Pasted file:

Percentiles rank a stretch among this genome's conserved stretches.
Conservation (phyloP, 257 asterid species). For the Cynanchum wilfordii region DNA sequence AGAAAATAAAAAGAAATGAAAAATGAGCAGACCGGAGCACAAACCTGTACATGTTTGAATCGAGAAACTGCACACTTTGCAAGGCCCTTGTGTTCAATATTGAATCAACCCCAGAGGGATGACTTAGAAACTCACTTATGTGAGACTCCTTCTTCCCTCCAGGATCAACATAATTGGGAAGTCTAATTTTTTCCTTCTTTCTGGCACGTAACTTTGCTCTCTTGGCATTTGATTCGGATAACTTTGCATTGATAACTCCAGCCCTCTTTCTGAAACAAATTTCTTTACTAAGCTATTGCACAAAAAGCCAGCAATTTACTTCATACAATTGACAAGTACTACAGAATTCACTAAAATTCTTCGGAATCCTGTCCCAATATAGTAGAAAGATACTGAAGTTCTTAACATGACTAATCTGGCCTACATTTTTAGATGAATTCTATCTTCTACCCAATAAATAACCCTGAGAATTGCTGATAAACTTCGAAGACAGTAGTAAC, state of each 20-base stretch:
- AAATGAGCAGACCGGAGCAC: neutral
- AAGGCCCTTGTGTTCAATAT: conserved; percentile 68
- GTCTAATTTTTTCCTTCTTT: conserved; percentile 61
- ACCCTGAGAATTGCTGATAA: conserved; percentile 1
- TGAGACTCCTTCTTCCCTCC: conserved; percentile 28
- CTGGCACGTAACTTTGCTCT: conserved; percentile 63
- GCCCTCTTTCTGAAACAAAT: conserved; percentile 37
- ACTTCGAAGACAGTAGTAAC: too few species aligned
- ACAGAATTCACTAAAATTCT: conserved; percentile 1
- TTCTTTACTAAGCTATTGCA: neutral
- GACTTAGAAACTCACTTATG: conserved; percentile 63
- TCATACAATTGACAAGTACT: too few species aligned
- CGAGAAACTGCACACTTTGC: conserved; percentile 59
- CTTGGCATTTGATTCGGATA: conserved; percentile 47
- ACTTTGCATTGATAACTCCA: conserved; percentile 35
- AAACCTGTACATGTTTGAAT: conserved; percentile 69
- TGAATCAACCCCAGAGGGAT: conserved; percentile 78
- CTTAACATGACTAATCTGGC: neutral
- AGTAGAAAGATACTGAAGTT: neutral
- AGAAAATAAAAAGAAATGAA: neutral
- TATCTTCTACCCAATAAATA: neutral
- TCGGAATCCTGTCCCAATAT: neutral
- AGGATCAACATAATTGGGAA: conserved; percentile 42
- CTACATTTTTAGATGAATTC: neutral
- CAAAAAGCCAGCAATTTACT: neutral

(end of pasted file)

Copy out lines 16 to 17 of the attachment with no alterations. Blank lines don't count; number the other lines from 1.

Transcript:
- CTTGGCATTTGATTCGGATA: conserved; percentile 47
- ACTTTGCATTGATAACTCCA: conserved; percentile 35